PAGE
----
Where Diplomats Are Concerned
Gentry Smith (Political Science ’83) speaks Arabic and has lived in Japan, Egypt and Burma — a long way from his hometown in Halifax County in eastern North Carolina, where both his parents were schoolteachers. Meet the director of the Office of Foreign Missions at the State Department.
An Intensive, Interdisciplinary Study of Ebola, Maymester-Style
Maymester offers students intensive learning opportunities, including an interdisciplinary exploration of the 2014 Ebola outbreak. Maymester, a spring program that compresses a semester's study into three weeks, was successfully piloted by Humanities and Social Sciences over the last several years and is now being adopted by colleges across NC State University.
March Student of the Month
Mehr Sher (senior, International Studies) is passionate about global issues. She pursues that passion through involvement with campus groups and through undergraduate research. She is focusing on a career in public policy and foreign affairs.
Student Research Translates Into Broader Horizons
Tingting Ji is proficient in four languages: Chinese, French, English, and Italian. So when she saw an email about an undergraduate research award that involved translating, the Foreign Languages and Literatures major leapt at the opportunity. As this video shows, her translation project translated into newfound skills, interests, and graduate study.
A Passage From India: Lessons From An International Student’s Journey
In a column for the Chronicle of Higher Education, CHASS alumna Rajika Bhandari (Ph.D., Psychology '98) remembers her transformative experience of coming to study in the United States. As deputy vice president for research and evaluation at the Institute of International Education, Bhandari also knows just how powerful global higher education is for students today.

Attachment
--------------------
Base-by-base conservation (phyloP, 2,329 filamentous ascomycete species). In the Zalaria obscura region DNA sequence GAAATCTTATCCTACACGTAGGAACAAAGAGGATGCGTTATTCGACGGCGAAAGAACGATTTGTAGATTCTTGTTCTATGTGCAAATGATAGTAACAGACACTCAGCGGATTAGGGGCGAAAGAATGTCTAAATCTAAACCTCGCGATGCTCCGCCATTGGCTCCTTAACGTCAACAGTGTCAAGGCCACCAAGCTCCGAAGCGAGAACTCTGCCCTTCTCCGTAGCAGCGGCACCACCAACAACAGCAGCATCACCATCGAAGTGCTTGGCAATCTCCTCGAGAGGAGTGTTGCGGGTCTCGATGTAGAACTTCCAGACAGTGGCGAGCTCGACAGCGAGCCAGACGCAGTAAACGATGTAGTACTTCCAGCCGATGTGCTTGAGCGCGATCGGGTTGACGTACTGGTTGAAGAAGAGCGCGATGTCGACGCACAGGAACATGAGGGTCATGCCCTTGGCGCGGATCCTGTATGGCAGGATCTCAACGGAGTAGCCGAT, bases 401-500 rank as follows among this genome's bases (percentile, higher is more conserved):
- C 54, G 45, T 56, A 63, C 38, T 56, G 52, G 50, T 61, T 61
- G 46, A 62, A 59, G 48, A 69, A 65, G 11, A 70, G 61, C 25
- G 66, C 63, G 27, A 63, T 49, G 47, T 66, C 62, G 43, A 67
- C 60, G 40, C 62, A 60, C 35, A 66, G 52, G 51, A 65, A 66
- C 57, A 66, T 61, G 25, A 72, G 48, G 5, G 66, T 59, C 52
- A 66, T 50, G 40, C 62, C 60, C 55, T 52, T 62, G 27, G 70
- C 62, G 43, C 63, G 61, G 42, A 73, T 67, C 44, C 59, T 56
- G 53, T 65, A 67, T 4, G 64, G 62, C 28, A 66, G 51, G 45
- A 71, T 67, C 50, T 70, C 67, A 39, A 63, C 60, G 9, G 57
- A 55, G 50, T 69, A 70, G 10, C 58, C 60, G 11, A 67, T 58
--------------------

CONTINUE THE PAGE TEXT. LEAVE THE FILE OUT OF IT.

Adventurer in a Tweed Jacket
Professor Emeritus David Greene is a prolific scholar and author, a gifted and giving musician, a highly skilled and sensitive translator, and a dedicated and cherished volunteer. In his retirement, Greene works to improve the lives of those around him: the children and villagers of eastern Guatemala, where Greene lives, teaches and writes for two thirds out of each year. For his work there, NC State’s Association of Retired Faculty recently recognized Greene with the Friday Award for Distinguished Service in Retirement.
CHASS Students Earn International Scholarships, Fellowships
CHASS students earned prestigious international scholarships and fellowships this year, including Goldwater, Fulbright, Boren and Gilman awards. Congratulations to all those who are pursuing their passion and their education through international study.
Where Credit is Due: How Acknowledging Expertise Can Help Conservation Efforts
Scientists know that tapping into local expertise is key to conservation efforts aimed at protecting biodiversity – but researchers rarely give credit to these local experts. Anthropologist and associate professor of international studies Nora Haenn says that’s a problem, both for the local experts and for the science itself.
February Student of the Month
Elizabeth Medlin is a double major in International Studies and Spanish, with a Political Science minor. She participated in the NC State Ethnographic Field School in Guatemala (Summer 2013) and is an intern for the NC Immigrant Rights Project. Active in student groups, honor societies and research, she plans to attend law school for immigration law.
Alum Defends the Environment
Tomás Carbonell ('02) earned dual degrees in engineering and in CHASS. He says his experiences at NC State and the intense multidisciplinary education he received here were foundational to his work as an environmental attorney with the Environmental Defense Fund.